Confiteria Domino was in the cabaret district.  It opened in the late afternoon for dances.  Located at the corner of Lavalle and Esmeralda below street level with entrances from both streets, Domino was close to many cabarets–Lucerna (Suipacha 567), Tabaris (Corrientes 829), Novelty (across the street on Esmeralda), Empire (corner of Corrientes & Esmeralda), Casanova, Casino Pigall, Marabú (all three in Maipu 300), and Bambú (Corrientes 600).  Patrons chose a cabaret according to the orchestras (tango and jazz) that were performing.
Confiteria La Cigalle was located on the first floor of Teatro Broadway which continues with productions at Corrientes 1155.  
These nine confiterias bailables are where the confiteria style of tango originated.  They were small dance spaces where the milongueros created and improvised–what is called the milonguero style.  It’s the way the milongueros who went to the confiterias bailables dance today, so we know that it’s been around since the 1950s.  There is nothing outdated or old-fashioned about it. What woman doesn’t want to be embraced by a man dancing to the best recorded music of Anibal Troilo, Carlos Di Sarli, Miguel Caló, Ricardo Tanturi, etc.?  The simple, compact  style has been danced in the milongas for decades.  Let’s hope that continues for the sake of social dancing in Buenos Aires.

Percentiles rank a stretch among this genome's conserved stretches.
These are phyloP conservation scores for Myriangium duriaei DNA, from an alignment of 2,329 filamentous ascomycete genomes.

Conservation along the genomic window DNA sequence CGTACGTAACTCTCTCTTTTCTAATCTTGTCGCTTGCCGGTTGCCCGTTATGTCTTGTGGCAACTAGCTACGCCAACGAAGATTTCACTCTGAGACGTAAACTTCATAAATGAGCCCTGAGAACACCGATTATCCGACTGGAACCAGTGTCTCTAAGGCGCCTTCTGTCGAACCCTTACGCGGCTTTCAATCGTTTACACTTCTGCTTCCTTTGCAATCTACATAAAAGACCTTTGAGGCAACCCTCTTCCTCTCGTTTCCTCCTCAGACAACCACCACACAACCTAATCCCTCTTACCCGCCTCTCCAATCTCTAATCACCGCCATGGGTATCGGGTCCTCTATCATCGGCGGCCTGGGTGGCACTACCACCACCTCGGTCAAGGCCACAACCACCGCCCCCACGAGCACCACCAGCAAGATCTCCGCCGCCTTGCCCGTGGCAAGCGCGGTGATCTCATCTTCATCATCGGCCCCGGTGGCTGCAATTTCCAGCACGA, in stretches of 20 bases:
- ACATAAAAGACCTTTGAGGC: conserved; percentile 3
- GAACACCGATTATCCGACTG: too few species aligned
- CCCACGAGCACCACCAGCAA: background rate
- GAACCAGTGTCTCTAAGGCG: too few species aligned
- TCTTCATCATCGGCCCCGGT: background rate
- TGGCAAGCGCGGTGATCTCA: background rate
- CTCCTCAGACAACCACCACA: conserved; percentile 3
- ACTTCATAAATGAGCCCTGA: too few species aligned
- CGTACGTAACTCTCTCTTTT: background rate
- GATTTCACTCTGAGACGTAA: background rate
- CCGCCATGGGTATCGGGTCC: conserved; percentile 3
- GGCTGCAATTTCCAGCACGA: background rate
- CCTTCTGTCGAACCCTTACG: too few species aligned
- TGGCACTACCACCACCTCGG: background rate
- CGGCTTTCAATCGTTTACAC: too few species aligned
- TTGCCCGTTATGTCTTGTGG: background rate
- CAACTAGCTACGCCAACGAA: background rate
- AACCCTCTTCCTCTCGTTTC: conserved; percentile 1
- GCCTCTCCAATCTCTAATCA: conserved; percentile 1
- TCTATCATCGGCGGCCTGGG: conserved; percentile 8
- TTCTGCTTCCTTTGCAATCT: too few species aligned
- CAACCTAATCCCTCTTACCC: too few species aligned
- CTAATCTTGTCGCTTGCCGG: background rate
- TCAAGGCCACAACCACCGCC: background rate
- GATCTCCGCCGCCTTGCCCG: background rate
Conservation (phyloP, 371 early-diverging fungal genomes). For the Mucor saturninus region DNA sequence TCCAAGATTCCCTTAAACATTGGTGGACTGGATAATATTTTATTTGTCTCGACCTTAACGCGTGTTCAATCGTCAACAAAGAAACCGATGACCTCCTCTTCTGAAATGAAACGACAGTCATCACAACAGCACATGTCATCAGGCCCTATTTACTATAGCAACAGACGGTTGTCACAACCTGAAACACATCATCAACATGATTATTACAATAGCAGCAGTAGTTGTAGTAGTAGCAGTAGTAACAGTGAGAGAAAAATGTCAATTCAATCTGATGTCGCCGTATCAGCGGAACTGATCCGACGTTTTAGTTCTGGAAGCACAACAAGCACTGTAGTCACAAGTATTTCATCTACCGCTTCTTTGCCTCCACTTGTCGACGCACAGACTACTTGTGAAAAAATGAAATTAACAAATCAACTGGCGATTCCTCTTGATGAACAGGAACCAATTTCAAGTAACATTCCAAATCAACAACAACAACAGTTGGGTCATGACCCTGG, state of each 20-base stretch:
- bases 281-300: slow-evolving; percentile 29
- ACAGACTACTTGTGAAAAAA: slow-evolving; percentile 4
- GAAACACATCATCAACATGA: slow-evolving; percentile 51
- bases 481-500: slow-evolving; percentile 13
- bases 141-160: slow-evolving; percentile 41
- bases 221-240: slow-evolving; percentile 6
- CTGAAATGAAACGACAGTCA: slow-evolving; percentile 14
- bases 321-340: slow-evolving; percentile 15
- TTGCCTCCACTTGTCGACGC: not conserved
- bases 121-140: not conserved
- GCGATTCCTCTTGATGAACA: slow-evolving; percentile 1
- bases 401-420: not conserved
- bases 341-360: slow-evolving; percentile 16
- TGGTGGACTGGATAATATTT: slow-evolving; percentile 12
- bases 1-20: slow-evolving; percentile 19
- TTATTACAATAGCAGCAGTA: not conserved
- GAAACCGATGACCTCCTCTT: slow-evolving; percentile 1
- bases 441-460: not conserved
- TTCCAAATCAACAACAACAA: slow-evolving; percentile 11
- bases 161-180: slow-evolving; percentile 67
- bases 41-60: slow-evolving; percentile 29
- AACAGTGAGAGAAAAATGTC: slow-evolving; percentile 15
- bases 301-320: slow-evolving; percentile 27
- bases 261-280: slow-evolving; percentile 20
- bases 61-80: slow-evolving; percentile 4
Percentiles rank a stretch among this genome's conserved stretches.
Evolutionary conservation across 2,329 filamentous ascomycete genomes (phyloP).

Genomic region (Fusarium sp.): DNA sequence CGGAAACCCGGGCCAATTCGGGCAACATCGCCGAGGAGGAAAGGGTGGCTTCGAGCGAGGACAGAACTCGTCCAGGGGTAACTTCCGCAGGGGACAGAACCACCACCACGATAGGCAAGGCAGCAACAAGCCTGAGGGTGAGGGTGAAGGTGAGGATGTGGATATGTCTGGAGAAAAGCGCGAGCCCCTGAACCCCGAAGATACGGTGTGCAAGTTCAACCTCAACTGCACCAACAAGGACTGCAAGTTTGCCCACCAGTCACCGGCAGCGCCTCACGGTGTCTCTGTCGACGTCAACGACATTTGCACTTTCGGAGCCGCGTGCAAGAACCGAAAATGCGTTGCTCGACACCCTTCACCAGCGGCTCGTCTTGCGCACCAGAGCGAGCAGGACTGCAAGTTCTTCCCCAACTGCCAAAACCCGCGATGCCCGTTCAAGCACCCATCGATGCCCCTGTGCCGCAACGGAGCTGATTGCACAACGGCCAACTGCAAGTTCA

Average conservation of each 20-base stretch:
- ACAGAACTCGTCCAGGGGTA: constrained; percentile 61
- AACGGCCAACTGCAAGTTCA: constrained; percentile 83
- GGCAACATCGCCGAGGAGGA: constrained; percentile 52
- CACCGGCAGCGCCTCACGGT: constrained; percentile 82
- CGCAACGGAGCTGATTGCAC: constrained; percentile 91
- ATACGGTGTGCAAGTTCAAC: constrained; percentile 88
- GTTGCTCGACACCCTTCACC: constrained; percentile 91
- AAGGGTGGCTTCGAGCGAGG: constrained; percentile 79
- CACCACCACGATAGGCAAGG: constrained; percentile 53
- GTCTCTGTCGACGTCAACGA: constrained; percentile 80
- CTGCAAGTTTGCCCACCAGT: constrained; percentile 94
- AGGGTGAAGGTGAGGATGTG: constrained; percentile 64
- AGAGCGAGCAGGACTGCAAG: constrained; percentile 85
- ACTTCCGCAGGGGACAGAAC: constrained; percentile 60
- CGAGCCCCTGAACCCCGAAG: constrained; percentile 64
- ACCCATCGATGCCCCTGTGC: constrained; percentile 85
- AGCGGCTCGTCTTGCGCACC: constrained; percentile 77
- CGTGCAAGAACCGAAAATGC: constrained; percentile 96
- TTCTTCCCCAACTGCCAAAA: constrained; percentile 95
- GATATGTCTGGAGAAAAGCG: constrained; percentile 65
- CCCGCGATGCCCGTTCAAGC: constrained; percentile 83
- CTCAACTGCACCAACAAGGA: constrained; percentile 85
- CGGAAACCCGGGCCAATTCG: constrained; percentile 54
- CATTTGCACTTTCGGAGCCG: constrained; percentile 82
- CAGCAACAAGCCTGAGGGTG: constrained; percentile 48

Please forgive the poor quality of photographs.  The film had expired by the time it was developed.  Future photos will be digital.

Besamé mucho, pero ahora, no!

July 7, 2009

Hugging and/or kissing almost everyone one comes into contact with on a daily basis is normal for porteños.  It’s a habit I have acquired during my ten years living in Buenos Aires.  I enjoy walking the streets and seeing people connected with each other–holding hands or arms entwined is common for everyone.  I have become so accustomed to the Argentine way that I normally take a friend’s arm while walking on the street.  I, too, like this feeling of being close and connected.

This normal pattern in porteño life has come to a temporary halt for some. It’s winter and the threat of flu is on everyone’s mind.  Schools are closed for the month, and some concerts have been cancelled.  There were fewer passengers on subway trains.  The milongas have a reduced number of dancers.   

I was walking in San Telmo this afternoon and noticed Ricardo Suarez at the door of his electrical repair shop on Estados Unidos 412.  I waited until the customer had left.  I knocked on the door, and Ricardo opened it, but apologized for not greeting me in the normal way.  He is 85 and doesn’t want to catch any virus.  He told me that he didn’t go to the milongas last weekend and doesn’t know when he will return.  Obviously, he is taking all precautions this winter to avoid being sick.  He can’t afford it at his age.

Argentines are used to greeting one another with a kiss on the cheek.  But for the time being, many are refraining from it.  Even a handshake is off limits.  The city where tango was born is taking a step back from warm embraces.  It’s not an easy thing to do.

Tanda Trifecta

April 28, 2009